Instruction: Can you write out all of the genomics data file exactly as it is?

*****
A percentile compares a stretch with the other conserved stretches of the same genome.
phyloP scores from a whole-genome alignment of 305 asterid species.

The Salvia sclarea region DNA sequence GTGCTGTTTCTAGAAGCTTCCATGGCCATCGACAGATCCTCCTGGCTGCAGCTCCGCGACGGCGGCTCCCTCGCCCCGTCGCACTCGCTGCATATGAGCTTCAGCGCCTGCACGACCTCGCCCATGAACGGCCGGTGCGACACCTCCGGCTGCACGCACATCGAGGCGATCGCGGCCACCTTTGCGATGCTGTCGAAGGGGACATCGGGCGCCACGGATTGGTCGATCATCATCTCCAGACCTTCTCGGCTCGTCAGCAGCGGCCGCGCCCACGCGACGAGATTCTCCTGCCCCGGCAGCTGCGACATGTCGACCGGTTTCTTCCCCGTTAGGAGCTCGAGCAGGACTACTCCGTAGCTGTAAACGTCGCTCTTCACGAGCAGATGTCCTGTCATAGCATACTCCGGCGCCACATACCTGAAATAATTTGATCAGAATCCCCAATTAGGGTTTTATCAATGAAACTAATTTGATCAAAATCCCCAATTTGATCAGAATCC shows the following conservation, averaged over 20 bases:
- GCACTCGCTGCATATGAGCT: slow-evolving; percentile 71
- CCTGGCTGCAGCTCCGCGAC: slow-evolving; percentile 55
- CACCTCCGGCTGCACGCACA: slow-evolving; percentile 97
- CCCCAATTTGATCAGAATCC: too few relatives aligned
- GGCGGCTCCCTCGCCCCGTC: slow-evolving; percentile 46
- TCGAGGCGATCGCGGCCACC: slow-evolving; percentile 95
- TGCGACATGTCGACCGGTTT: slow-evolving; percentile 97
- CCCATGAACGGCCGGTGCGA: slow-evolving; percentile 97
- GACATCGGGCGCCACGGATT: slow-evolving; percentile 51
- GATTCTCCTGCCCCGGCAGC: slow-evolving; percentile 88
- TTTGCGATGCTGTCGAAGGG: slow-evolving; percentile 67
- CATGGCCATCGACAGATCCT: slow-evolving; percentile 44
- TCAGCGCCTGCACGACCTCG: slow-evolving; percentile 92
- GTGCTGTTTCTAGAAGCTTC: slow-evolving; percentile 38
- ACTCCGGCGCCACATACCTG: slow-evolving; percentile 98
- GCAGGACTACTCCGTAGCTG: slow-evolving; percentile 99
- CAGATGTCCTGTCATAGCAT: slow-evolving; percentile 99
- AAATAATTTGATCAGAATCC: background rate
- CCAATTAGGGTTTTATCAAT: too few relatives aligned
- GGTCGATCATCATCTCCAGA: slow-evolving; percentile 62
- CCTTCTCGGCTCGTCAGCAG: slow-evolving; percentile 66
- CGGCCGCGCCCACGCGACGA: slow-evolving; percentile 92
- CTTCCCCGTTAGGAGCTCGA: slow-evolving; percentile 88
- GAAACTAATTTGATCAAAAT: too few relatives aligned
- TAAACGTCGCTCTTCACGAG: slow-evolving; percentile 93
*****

A percentile compares a stretch with the other conserved stretches of the same genome.
phyloP scores from a whole-genome alignment of 305 asterid species.

The Salvia sclarea region DNA sequence GTGCTGTTTCTAGAAGCTTCCATGGCCATCGACAGATCCTCCTGGCTGCAGCTCCGCGACGGCGGCTCCCTCGCCCCGTCGCACTCGCTGCATATGAGCTTCAGCGCCTGCACGACCTCGCCCATGAACGGCCGGTGCGACACCTCCGGCTGCACGCACATCGAGGCGATCGCGGCCACCTTTGCGATGCTGTCGAAGGGGACATCGGGCGCCACGGATTGGTCGATCATCATCTCCAGACCTTCTCGGCTCGTCAGCAGCGGCCGCGCCCACGCGACGAGATTCTCCTGCCCCGGCAGCTGCGACATGTCGACCGGTTTCTTCCCCGTTAGGAGCTCGAGCAGGACTACTCCGTAGCTGTAAACGTCGCTCTTCACGAGCAGATGTCCTGTCATAGCATACTCCGGCGCCACATACCTGAAATAATTTGATCAGAATCCCCAATTAGGGTTTTATCAATGAAACTAATTTGATCAAAATCCCCAATTTGATCAGAATCC shows the following conservation, averaged over 20 bases:
- GCACTCGCTGCATATGAGCT: slow-evolving; percentile 71
- CCTGGCTGCAGCTCCGCGAC: slow-evolving; percentile 55
- CACCTCCGGCTGCACGCACA: slow-evolving; percentile 97
- CCCCAATTTGATCAGAATCC: too few relatives aligned
- GGCGGCTCCCTCGCCCCGTC: slow-evolving; percentile 46
- TCGAGGCGATCGCGGCCACC: slow-evolving; percentile 95
- TGCGACATGTCGACCGGTTT: slow-evolving; percentile 97
- CCCATGAACGGCCGGTGCGA: slow-evolving; percentile 97
- GACATCGGGCGCCACGGATT: slow-evolving; percentile 51
- GATTCTCCTGCCCCGGCAGC: slow-evolving; percentile 88
- TTTGCGATGCTGTCGAAGGG: slow-evolving; percentile 67
- CATGGCCATCGACAGATCCT: slow-evolving; percentile 44
- TCAGCGCCTGCACGACCTCG: slow-evolving; percentile 92
- GTGCTGTTTCTAGAAGCTTC: slow-evolving; percentile 38
- ACTCCGGCGCCACATACCTG: slow-evolving; percentile 98
- GCAGGACTACTCCGTAGCTG: slow-evolving; percentile 99
- CAGATGTCCTGTCATAGCAT: slow-evolving; percentile 99
- AAATAATTTGATCAGAATCC: background rate
- CCAATTAGGGTTTTATCAAT: too few relatives aligned
- GGTCGATCATCATCTCCAGA: slow-evolving; percentile 62
- CCTTCTCGGCTCGTCAGCAG: slow-evolving; percentile 66
- CGGCCGCGCCCACGCGACGA: slow-evolving; percentile 92
- CTTCCCCGTTAGGAGCTCGA: slow-evolving; percentile 88
- GAAACTAATTTGATCAAAAT: too few relatives aligned
- TAAACGTCGCTCTTCACGAG: slow-evolving; percentile 93